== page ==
There are other driving forces too. “Since the 70s and 80s racing is just so international now. Whether it’s with the Arabs coming into this sport, and prize money is now rocketing wherever you seem to go, whether it’s the new races in Saudi of the last few years. It’s much more of an international sport now than it was 50 years ago.”

With that are greater demands and an even greater desire to win.

When I ask him about Jim Bolger’s recent comments about doping, he references Medina Spirt, the Kentucky Derby winner, who failed a drugs test after the victory. “People are always going to try to take an advantage,” he says.

Dunwoody lives in Spain now, with his partner Olivia and his five-year-old daughter Millie. They spent the first months of lockdown in an apartment in Madrid. It was a culture shock for Dunwoody, as great perhaps as the end of his sporting career, that his life would now be lived in a small world having previously been lived everywhere.

“It was pretty tricky, actually. We were based then in the centre of Madrid, quite a small flat with a four year old daughter. And luckily, we had a little bit of outdoor space, I adore space, a bit of a terrace as well, “he says.

“I basically flew back through Rio, I was working down in Argentina photographing the Gaucho derby down there. And I got back to this ghost city of Madrid, it was incredible. Initially in Spain, it was a very, very hard lockdown through through March, all the way through April, I think it wasn’t really until the beginning, about the 10th of May, things started to open up. To be fair to Millie, God bless her, she was fantastic. I thought she’d go absolutely crazy in this small flat. But no, she kept herself occupied. And we kept ourselves occupied in it and we got through. Yeah, it was quite tough.”

They now live outside Madrid, close to La Pedriza National Park where Dunwoody’s need for open spaces can be satisfied.

“I didn’t choose very well as far as my business partners were concerned.”

At some stage soon, he will hope to travel again. If his life as a sportsman was defined by the need to win, his life since then has been an extraordinary separation from it. Some see in the extreme pursuits a similar desire to test himself and to find adrenaline but for somebody who grew up in racing, it has been notable too how he distanced himself from it.

“It happened through racing,” he says of his new life. He met Jonny Bealby who runs the company Wild Frontiers and started leading tours for them and for Ride Worldwide. He also talks to businesses and business leaders through talks with Navy Blue Sports.

Richard Dunwoody crossing a river in Tajikistan on a riding holiday/adventure for Wild Frontiers.

“You see some retired jockeys heading to a race course and not really enjoying being there. I did punditry for three or four years with the BBC and enjoyed it while I was doing it, but it wasn’t really what I wanted to be doing. And my father trained and having been around trainers for 20 years, I certainly didn’t want to train. And I also never had in my mind to be an agent or a manager for owners as well. So I felt life is going to be a lot more fulfilling away from the racecourse after I retired.”

Looking back, it might make sense that he walked away. Why stay so close to something all consuming when it could never be the same?

His post-racing life was bumpy. There was punditry and the life lived by proxy. There was a sports marketing business that didn’t work out.

“If I look back now,  I say to any sportsman, just don’t rush. In a way I didn’t know enough. I should have gone to business school or I should have spent more time preparing for that future rather than just rushing things. I didn’t choose very well as far as my business partners were concerned. And I probably regretted it a little bit a couple of years later when it all folded, but again, it was a lesson in life as well and you’ve got to take the positives from it.”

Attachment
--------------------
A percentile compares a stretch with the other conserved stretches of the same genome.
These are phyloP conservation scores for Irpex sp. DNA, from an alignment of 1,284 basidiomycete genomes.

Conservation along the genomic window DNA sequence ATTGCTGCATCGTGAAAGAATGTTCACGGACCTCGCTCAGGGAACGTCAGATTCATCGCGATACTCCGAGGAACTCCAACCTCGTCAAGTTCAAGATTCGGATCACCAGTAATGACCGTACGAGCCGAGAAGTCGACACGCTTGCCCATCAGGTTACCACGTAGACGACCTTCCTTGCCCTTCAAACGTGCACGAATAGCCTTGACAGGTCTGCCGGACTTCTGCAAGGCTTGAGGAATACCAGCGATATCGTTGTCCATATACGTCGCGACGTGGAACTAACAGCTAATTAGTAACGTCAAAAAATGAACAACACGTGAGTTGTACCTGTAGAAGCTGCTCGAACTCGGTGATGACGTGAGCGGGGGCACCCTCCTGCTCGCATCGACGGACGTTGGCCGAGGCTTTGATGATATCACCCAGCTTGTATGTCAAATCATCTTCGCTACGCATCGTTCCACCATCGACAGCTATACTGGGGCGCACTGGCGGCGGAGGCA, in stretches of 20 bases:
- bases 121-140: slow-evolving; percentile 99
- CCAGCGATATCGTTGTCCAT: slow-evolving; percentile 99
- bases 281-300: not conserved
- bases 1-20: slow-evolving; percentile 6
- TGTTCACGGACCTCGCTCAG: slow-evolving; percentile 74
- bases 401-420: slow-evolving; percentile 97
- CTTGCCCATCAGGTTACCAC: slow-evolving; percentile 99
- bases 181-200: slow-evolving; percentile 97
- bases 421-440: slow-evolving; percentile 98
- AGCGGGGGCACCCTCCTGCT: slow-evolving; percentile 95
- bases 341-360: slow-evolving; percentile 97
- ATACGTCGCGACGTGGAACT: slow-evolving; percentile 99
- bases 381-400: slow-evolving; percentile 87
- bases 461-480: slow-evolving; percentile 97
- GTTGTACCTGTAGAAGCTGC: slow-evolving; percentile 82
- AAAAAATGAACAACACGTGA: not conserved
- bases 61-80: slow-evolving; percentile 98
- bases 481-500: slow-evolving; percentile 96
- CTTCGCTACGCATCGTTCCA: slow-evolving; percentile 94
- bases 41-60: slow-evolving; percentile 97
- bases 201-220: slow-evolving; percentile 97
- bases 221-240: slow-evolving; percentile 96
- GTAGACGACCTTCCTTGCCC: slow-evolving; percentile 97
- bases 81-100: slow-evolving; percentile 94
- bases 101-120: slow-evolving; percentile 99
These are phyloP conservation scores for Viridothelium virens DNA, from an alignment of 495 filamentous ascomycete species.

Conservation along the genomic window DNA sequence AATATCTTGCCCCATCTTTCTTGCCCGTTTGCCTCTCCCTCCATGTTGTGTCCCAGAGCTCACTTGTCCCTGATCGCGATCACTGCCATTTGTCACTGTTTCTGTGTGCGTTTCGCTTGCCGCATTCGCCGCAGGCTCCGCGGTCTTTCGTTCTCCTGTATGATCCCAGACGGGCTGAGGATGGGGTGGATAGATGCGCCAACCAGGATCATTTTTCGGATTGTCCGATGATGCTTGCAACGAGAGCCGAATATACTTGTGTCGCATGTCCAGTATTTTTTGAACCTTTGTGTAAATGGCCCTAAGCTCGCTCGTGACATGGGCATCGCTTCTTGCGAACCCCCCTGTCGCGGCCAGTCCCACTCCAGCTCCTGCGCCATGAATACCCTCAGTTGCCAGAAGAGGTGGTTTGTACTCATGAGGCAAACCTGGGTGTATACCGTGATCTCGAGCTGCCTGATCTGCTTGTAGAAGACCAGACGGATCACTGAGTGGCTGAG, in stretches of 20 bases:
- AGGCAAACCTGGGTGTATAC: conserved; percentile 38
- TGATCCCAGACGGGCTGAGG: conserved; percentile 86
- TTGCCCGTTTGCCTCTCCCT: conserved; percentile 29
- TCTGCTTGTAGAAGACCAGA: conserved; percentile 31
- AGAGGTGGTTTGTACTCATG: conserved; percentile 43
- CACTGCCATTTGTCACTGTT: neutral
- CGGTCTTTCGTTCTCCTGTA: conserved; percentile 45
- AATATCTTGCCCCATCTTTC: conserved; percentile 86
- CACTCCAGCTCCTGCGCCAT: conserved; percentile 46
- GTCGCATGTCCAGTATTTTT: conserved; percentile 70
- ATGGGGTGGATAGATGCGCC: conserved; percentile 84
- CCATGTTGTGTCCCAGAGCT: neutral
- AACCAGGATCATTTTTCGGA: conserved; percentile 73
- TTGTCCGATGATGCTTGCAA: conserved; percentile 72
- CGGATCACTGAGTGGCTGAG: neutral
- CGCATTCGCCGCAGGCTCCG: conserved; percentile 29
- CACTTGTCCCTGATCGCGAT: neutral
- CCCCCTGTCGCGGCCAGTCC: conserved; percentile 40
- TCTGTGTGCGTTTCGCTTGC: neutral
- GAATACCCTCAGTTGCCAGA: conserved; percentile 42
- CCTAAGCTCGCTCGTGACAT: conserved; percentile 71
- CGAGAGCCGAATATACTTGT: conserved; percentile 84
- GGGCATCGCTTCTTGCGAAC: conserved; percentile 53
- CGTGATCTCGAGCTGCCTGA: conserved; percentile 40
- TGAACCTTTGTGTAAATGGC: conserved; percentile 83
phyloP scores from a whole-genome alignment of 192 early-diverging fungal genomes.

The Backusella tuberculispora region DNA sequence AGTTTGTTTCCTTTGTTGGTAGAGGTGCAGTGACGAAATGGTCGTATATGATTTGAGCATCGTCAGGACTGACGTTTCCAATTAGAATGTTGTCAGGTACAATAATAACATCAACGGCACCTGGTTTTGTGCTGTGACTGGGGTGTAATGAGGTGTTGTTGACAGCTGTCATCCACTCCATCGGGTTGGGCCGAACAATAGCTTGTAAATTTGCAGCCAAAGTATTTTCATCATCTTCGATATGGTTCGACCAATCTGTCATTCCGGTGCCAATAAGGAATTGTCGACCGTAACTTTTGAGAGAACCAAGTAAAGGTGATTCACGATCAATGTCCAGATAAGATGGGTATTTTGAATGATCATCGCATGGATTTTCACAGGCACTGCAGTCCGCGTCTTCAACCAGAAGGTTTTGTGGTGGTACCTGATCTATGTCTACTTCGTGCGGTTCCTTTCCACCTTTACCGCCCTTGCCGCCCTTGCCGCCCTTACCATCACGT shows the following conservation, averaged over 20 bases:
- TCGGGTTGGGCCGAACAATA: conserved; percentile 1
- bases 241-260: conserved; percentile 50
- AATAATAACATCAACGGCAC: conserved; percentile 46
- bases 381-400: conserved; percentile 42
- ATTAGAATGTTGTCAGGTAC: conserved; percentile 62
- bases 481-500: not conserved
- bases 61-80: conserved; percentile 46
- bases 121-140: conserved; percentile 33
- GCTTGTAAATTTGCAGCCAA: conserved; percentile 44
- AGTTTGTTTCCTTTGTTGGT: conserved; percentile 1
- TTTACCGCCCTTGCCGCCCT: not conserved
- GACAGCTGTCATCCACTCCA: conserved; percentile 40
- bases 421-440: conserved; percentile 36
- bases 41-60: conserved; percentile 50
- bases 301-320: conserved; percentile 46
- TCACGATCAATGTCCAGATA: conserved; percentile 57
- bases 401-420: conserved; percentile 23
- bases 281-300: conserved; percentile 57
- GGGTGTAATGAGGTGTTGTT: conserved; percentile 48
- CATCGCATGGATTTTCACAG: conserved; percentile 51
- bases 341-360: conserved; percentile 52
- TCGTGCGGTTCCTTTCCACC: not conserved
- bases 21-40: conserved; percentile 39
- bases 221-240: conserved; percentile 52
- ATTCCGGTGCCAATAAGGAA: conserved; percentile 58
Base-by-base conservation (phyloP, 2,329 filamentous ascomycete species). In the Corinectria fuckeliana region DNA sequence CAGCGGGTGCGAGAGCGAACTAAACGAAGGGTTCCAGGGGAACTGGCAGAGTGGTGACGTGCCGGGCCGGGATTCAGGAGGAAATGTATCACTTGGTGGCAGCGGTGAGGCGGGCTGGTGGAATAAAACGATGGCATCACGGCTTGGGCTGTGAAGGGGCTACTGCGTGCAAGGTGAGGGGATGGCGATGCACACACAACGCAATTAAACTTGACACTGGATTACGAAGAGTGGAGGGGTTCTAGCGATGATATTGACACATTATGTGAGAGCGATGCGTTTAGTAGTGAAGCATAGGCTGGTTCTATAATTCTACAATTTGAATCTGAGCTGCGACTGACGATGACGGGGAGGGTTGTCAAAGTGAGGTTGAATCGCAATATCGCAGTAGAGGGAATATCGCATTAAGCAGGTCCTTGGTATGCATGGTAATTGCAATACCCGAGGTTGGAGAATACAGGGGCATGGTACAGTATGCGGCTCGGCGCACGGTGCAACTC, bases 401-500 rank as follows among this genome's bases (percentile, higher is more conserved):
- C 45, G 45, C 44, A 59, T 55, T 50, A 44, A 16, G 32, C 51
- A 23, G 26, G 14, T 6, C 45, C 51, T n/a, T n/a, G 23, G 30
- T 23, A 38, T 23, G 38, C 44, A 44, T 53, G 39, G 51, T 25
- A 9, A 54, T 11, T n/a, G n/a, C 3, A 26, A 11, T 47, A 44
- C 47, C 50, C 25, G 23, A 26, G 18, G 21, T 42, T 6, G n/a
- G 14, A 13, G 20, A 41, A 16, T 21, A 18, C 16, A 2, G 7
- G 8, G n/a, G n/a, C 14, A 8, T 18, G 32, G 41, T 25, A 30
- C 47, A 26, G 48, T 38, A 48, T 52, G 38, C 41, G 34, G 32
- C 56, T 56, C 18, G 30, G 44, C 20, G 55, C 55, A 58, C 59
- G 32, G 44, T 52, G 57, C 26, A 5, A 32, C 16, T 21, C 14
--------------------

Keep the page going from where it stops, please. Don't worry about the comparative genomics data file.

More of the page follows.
The life now is better. He laughs when people say he’s chasing an adrenaline rush as he recalls the 48 days taking Shackleton’s route to the South Pole where there was barely a whisper of any adrenaline. “48 of the most mind numbing days of my life. Putting one foot in front of another for about 14 hours a day and then clambering into a very cold tent,” he says of something he describes as the “hardest thing I’ve ever done in my life”.

Richard Dunwoody at the South Pole

When he talks to businesses, he tries to encapsulate the whole of his life from winning the Grand National on West Tip to controlling the controllable. He read an article last week about the US Open winner John Rahm and how his coach when he was a teenager told Rahm to go and do 400 putts one day. Rahm came back having done 800. Something in Dunwoody stirred when he read that, the recognition of the old drive, the determination that nothing would be left to chance. Every day of his school holidays, Dunwoody would be in yard of the trainer Paul Kellaway. “You couldn’t keep me away from the yard,” he says.  “I just had to be on the back of a horse.”

So he saw himself in Rahm.

“That was the mentality of him age 13,14. I think if you’d ask AP he’d say the same. To have got to the top we had to go out there, we had to take a lot of falls, we had to day in day out just try and be on the top of your game. But you had to deal with the negatives, the bad situations as well as and try and make positives out of them.”

For someone whose life has been based on challenges and whose recent life has revolved around travel, Dunwoody is hoping to make some trips again this summer and autumn. But he has other projects now, including a five-year-old daughter who he has watched growing up during lockdown. He wouldn’t have missed that for anything but in an earlier life, he might have done.

“I do think about that. I don’t honestly think with the job as it was, riding, the travel, the pressure. I’m just really grateful that Millie came along, 15 years after I’d retired. And, yeah, it’s been great. The one thing about lockdown is that we haven’t be able to leave. So it’s been great spending time with her and watching her grow up and how she changes day to day. We’ve been really lucky in that way as a family. It’s been fantastic in some ways.”